The 2011 trading deadline is approaching for the National Hockey League, and no fan base waits with more anticipation for what might transpire than that of the Washington Capitals. The Caps filled one hole via trade this season already with the acquisition of defenseman Scott Hannan for forward Tomas Fleischmann in late November.
But what remains is something a lot of folks think of as a bigger hole, that of the center position behind Nicklas Backstrom. The Caps have held auditions for the part this season, including one for the traded Fleischmann. Since Fleischmann was traded, the focus shifted to giving a pair of rookies – Marcus Johansson and Mathieu Perreault – an opportunity to grab the job by the throat.
In principle, the strategy made sense. Two rookies competing for the same job and with enough games remaining in the regular season to give coaches a comprehensive look at their plusses and minuses. And, since the Caps were an “elite” team then (as opposed to, well, now), they had the luxury of accommodating what was an extended audition for each while the more experienced, more skilled players contributed to a pile of wins.
Thinking the strategy as a sound one depends on an important outcome – consistent, or at least demonstrable improvement from the start of the audition to the end of it. We would hope, if not expect, that either or both of Johansson and Perreault would improve from the fall to February and beyond, thus giving the Caps’ front office some confidence that either could perform in the second line center role adequately for the playoffs. Or, at least there would not be the urgency (and thus, the potential for overpaying) for obtaining a second line center via trade.
So, how has it gone? One way to look at it is by examining each of the players’ performance over ten-game slices of the season. We took a look at “rolling” ten-game segments to try to smooth the effects of simply dicing their games played into a few ten-game segments. First, Marcus Johansson, who has played 44 games this season:
Next, Mathieu Perreault, who has played in 30 games this season:
Neither player has spent all of his time at the second-line center position, and in fact Johansson has spent time at wing in stretches. But what seems evident, at least in terms of being able to generate offense in general, is that both players could use more seasoning. Neither appears ready to take on the playoff responsibilities that accrue to a scoring line center. There simply hasn’t been enough demonstrable improvement in their respective offensive production.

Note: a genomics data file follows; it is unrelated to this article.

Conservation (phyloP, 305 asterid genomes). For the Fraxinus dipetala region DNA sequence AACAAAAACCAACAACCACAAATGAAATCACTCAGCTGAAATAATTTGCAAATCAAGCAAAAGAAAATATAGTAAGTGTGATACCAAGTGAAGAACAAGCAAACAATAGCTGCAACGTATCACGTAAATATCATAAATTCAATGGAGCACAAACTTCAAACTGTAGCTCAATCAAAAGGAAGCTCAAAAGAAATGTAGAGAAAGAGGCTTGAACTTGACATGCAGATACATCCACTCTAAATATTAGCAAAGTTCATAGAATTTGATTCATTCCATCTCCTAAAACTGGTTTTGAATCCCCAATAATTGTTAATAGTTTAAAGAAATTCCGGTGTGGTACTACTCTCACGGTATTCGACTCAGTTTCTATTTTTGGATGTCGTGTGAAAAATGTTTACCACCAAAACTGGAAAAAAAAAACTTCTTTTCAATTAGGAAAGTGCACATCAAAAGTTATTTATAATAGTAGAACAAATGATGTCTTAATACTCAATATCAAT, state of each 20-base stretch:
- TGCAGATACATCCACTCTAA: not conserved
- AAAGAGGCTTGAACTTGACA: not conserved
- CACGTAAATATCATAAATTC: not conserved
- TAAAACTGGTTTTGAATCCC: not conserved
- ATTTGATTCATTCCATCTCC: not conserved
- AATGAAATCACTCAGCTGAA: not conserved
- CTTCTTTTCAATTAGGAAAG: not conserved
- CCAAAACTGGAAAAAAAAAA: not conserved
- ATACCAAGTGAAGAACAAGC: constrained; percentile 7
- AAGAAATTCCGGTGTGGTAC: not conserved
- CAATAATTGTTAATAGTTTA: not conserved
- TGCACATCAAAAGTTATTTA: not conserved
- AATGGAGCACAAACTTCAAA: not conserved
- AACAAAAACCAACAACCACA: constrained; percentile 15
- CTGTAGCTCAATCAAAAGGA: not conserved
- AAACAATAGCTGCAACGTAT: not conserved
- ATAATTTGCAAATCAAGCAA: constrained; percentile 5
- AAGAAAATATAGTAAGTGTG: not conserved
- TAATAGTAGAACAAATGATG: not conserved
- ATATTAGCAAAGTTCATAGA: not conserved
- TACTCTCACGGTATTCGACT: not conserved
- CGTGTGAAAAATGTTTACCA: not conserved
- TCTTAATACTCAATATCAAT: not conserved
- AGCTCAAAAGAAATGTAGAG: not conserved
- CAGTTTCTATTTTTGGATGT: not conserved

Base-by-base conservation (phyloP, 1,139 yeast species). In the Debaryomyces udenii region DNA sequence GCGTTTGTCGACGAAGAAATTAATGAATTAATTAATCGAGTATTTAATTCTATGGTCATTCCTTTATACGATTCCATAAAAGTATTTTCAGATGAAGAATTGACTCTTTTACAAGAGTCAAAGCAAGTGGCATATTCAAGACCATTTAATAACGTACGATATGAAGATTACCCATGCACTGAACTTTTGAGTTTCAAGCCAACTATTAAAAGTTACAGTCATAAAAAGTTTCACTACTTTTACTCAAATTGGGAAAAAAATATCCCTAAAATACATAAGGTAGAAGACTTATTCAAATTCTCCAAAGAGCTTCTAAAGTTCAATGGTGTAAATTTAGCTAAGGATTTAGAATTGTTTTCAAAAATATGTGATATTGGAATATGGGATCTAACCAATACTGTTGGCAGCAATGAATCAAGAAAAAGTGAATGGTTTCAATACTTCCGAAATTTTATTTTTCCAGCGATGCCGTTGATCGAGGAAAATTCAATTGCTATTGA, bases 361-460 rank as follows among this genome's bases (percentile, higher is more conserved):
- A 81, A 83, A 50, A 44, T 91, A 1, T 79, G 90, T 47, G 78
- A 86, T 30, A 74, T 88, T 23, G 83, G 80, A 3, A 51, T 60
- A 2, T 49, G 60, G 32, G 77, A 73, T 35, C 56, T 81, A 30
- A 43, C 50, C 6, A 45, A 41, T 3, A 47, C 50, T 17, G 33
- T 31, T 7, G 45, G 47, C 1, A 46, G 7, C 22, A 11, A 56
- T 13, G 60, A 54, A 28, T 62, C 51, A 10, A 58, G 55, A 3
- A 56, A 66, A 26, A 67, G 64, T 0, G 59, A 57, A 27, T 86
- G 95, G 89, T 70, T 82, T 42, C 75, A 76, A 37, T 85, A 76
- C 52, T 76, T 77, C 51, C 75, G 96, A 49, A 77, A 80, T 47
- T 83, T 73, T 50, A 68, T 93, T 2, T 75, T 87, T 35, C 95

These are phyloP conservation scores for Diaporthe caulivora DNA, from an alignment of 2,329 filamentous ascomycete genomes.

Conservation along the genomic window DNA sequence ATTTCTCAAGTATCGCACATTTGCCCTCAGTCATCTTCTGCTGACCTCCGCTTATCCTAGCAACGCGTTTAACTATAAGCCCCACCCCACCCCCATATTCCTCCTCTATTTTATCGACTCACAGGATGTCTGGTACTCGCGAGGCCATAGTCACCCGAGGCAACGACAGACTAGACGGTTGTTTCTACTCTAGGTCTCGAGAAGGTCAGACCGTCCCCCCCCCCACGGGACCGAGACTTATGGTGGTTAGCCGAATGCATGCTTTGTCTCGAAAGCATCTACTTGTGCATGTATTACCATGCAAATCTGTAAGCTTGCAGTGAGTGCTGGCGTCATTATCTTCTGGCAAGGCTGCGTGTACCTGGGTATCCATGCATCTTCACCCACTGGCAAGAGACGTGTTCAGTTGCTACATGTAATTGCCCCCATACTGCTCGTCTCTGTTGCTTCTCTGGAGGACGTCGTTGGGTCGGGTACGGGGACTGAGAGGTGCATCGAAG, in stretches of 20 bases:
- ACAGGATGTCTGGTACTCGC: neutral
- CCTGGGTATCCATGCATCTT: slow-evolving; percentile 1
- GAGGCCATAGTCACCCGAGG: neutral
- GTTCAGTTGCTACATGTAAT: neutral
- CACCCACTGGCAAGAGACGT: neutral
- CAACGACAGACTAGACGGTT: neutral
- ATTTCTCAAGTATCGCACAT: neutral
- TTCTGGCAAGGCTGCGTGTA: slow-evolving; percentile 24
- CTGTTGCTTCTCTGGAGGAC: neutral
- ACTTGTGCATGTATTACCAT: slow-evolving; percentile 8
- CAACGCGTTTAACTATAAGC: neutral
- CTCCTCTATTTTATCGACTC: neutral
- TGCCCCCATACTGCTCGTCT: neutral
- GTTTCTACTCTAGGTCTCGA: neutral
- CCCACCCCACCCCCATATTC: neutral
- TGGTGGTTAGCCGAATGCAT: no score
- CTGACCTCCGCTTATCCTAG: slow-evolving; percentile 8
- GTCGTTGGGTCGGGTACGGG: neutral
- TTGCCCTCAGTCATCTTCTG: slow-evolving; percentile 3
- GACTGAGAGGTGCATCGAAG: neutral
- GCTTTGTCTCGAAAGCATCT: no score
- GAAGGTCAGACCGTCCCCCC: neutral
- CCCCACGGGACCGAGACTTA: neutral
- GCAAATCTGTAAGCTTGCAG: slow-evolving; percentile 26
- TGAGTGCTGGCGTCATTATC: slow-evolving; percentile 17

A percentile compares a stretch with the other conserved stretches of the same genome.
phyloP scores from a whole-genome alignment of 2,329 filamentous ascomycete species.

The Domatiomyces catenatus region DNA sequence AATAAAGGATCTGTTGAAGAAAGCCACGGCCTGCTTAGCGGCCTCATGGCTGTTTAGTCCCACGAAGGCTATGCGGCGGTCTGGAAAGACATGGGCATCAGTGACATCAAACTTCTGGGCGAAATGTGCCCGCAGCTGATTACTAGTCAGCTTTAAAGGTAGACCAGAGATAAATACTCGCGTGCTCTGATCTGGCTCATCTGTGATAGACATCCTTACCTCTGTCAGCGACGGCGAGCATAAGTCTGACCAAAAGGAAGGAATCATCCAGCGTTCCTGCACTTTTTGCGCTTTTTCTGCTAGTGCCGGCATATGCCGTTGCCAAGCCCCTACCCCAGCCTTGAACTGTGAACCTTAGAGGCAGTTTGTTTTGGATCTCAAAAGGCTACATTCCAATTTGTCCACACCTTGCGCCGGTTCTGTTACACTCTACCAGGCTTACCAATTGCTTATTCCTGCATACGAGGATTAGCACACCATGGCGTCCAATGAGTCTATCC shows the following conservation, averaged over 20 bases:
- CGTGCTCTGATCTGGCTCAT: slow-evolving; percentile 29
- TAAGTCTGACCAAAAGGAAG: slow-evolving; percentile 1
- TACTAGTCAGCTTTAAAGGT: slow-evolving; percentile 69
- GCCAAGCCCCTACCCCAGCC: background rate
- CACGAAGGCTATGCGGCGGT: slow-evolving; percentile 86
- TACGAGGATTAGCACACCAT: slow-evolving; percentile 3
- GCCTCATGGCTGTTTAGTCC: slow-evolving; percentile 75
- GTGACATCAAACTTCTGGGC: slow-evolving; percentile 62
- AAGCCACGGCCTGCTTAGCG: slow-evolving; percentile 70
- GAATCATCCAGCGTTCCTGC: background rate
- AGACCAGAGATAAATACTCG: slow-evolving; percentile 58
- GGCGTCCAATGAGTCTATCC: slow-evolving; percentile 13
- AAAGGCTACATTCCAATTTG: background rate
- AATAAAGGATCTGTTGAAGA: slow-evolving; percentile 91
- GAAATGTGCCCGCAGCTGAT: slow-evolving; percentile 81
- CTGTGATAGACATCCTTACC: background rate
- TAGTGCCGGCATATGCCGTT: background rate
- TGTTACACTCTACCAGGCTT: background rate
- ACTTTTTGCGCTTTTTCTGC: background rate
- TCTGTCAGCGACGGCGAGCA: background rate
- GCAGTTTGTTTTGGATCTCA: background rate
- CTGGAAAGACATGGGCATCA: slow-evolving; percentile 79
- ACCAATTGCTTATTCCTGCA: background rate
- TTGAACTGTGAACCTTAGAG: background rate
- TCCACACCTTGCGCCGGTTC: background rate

Both players, in fact, have been reasonably consistent in their offensive production, Perreault hitting the ground running a bit more than was the case for Johansson (understandable, since Perreault did have some NHL experience before this season, and this is Johansson’s first year playing on the smaller North American rinks). Both are, for the moment, more or less high-20’s/low 30’s point getters on an 82-game basis. Based on current scoring among NHL centers, that might not get you into the top-100 centers in total points (Johansson currently ranks 107th, Perreault 116th among centers in scoring). And their progression over the course of the year, based on the information reflected above, does not indicate that their current level of production is appreciably higher than the level of production they exhibited earlier in the campaign.
What it says is that the Caps had a problem coming into the year with their second line center position, and they still have that problem. While either or both of these players could in the future become contributing, even valuable forwards, the answer to the Caps’ second line center problem – for this year – is not to be found in house, at least between the rookies. This doesn’t address the matter of whether Brooks Laich is an answer or any of the other centers on the roster. Generally speaking, though, we cannot help but think (as we have for some time) that this year’s answer to finding production out of the second line center position comes from elsewhere. The Caps need to make a trade to address that problem.